Marc
Jan 20, 2013 rated it liked it
Read in Dutch translation. Very cumbersome and dark undertone.
Some gems:
XIX to Count Carlo Pepoli: life doesn't make sense, but we try to live it; is a program poem!
XXV on Saturdays in the village: beautiful, restrained description, with wistful undertone;
XXVI the overriding thought: perfect ode to love, in this valley of tears; much more cordial and brisk than all other poems together
Alejandro Saint-Barthélemy
Apr 02, 2017 rated it it was amazing
Shelves: poetry, favourites, italia
Leopardi feels like a pure drop in an ocean of noise.
I highly recommended him to those who want some antidote to contemporary art, contemporary poetry, e-love affairs and one-night stands, shalowness, foolishness, irony…
An antidote to living in the city too.
Compared to French XIX century poets, Leopardi sounds like a man from the XVI century or even from Dante's times, and, paradoxically or not, that's what makes him great.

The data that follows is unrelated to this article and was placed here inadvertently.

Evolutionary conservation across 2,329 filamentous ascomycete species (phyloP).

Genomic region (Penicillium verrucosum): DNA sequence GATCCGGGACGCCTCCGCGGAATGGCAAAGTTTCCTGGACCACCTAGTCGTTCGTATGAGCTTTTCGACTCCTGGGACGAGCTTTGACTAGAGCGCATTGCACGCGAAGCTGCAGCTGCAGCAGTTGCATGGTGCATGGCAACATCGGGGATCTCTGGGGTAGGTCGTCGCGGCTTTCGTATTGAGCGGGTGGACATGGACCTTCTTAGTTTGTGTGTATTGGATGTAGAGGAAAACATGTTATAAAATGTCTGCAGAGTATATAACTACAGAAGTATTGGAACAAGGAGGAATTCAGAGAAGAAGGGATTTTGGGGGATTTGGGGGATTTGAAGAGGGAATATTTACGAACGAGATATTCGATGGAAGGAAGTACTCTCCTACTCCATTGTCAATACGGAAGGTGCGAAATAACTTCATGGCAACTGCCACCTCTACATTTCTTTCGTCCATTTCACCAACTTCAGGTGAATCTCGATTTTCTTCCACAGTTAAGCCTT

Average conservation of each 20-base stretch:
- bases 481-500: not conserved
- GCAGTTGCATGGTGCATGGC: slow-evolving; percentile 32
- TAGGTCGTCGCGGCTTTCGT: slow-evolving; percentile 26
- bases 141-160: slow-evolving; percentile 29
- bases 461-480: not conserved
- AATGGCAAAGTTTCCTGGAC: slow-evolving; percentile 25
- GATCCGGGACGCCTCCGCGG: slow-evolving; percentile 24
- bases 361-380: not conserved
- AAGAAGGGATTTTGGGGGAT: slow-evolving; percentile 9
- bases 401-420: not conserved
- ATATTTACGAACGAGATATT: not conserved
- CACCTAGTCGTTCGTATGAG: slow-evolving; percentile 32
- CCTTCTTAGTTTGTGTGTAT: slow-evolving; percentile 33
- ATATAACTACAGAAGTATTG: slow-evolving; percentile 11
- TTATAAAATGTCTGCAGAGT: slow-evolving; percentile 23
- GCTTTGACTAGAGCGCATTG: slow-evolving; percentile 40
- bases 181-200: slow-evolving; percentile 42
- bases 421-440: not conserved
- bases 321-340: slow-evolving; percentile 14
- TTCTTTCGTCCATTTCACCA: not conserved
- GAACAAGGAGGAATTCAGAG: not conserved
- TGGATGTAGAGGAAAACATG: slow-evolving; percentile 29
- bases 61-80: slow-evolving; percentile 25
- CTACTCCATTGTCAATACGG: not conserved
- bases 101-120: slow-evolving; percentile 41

Leopardi wrote like an alien, indeed.
A loose translation that I hope
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H James
Apr 21, 2018 rated it did not like it
Shelves: poetry
Anyone who, like me, instinctively thinks of poetry as an out-of-date, out-of-touch, only-appreciable-by-college-freshmen form of expression should approach this book with full awareness that Leopardi's poems, being 200 years old, are most definitely out-of-date and out-of-touch. The translation may be new, but subject matter (nostalgia for war, awe of nature, general anguish) is so timeworn that it's hard to image a time when it wasn't clichéd.

Two canti struck me as less bad than the rest: "L'i
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Ayan Scratuglia
Nov 24, 2011 rated it it was amazing  ·  review of another edition
"These solitary hills have always been dear to me.
Seated here, this sweet hedge, which blocks the distant horizon opening inner silences and interminable distances.
I plunge in thought to where my heart, frightened, pulls back.
Like the wind which I hear tossing the trembling plants which surround me, a voice from the inner depths of spirit shakes the certitudes of thought.
Eternity breaks through time, past and present intermingle in her image.
In the inner shadows I lose myself,
drowning in the
...more
Lisajean
Jan 06, 2017 rated it really liked it